The Survival Estimate represents an average of one or more experts' opinions as to how many examples survive of a particular coin in three categories: 1) all grades, 2) 60 or better, and 3) 65 or better. These estimates are based on a variety of sources, including population reports, auction appearances, and personal knowledge. Survival estimates include coins that are raw, certified by PCGS, and certified by other grading services.
Numismatic Rarity converts the Survival Estimate for a particular coin into a number from 1 to 10 (with decimal increments) based on the PCGS Rarity Scale. The higher the number, the more rare the coin.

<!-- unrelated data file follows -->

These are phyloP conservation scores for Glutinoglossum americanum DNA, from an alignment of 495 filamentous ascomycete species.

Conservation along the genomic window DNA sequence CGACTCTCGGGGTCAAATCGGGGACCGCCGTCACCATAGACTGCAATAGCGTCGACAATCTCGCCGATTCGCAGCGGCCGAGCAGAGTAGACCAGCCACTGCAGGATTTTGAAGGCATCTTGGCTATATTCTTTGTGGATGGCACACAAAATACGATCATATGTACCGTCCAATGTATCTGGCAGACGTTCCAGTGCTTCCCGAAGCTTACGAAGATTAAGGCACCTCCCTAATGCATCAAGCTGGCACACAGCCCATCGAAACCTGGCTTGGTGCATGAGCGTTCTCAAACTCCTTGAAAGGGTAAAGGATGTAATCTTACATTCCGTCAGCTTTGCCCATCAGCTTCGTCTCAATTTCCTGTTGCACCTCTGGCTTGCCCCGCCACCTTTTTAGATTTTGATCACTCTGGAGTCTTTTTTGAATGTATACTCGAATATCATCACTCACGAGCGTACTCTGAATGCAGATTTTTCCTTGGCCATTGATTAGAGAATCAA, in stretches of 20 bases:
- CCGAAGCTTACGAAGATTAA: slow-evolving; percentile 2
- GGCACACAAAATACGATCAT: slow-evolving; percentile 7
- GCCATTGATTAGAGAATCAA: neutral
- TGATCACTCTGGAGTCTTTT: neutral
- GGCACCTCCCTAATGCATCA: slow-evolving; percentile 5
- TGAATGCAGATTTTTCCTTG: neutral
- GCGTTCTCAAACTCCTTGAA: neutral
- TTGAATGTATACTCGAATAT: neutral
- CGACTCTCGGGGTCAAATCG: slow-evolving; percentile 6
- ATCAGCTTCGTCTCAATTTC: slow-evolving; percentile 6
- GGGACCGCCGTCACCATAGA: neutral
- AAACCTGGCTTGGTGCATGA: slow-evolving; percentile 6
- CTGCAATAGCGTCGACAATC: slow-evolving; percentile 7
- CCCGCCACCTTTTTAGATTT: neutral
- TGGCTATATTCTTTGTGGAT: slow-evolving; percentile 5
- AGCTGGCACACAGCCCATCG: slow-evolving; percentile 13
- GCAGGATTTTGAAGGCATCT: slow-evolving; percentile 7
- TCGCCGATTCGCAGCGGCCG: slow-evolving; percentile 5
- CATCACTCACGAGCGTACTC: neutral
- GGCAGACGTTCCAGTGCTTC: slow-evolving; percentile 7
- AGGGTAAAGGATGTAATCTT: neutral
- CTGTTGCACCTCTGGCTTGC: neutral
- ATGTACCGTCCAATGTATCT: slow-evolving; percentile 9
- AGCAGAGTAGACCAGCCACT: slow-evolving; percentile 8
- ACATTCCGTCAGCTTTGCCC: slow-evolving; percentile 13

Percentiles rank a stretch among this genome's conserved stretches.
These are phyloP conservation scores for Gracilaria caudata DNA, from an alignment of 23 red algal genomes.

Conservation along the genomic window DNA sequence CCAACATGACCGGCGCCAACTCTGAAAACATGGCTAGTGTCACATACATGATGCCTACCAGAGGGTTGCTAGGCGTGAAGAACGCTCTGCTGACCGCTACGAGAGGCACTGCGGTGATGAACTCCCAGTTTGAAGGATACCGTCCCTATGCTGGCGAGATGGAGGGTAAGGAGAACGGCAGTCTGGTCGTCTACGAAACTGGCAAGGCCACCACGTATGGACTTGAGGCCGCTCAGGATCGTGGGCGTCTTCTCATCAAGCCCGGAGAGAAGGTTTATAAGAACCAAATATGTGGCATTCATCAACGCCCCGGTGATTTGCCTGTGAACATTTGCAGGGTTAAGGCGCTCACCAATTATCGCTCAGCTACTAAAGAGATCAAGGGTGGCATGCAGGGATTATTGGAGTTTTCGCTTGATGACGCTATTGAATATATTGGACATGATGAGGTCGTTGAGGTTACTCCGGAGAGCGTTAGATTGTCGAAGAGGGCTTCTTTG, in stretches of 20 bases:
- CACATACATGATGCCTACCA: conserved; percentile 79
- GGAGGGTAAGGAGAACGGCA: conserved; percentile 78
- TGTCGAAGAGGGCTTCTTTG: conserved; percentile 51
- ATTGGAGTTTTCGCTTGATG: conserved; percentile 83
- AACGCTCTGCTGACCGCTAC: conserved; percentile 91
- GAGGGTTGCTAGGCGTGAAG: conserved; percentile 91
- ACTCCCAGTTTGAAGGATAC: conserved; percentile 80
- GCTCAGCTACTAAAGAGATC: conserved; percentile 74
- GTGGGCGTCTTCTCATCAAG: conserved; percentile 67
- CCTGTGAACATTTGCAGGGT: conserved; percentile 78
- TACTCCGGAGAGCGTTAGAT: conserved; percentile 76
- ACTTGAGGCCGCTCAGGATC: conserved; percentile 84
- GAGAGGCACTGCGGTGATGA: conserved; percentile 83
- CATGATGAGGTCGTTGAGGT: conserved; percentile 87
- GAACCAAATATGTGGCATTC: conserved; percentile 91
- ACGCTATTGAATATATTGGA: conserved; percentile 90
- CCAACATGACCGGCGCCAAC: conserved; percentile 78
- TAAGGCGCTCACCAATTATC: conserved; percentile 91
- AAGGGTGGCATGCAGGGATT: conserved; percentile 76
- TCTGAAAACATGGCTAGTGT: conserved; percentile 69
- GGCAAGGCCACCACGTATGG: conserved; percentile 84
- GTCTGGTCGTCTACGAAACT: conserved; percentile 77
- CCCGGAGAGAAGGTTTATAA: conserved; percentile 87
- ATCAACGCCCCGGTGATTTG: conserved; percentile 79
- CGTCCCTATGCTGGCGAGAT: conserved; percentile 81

Relative Rarity By Type
Relative Rarity By Type ranks the rarity of this coin with all other coins of this Type. Lower numbers indicate rarer coins.
Relative Rarity By Series
Relative Rarity By Series ranks the rarity of this coin with all other coins of this Series. Lower numbers indicate rarer coins.
David Akers (1975/88):
The 1880 is very similar in overall rarity to the 1879 but it is even more difficult to obtain in choice uncirculated condition. As a date, the 1880 is also on a par rarity-wise with the 1855, 1856, 1857, 1858, 1863, 1864, 1869 and 1870. It is more rare in unc. than the first four listed but not quite as rare in mint state as the last four. The majority of 1880 twenties grade VF or EF. In AU condition, the 1880 is very scarce and in average Unc. it is rare. A few choice and gem uncs exist but they are very rare.
PCGS is not responsible for the accuracy or authenticity of Ebay listings.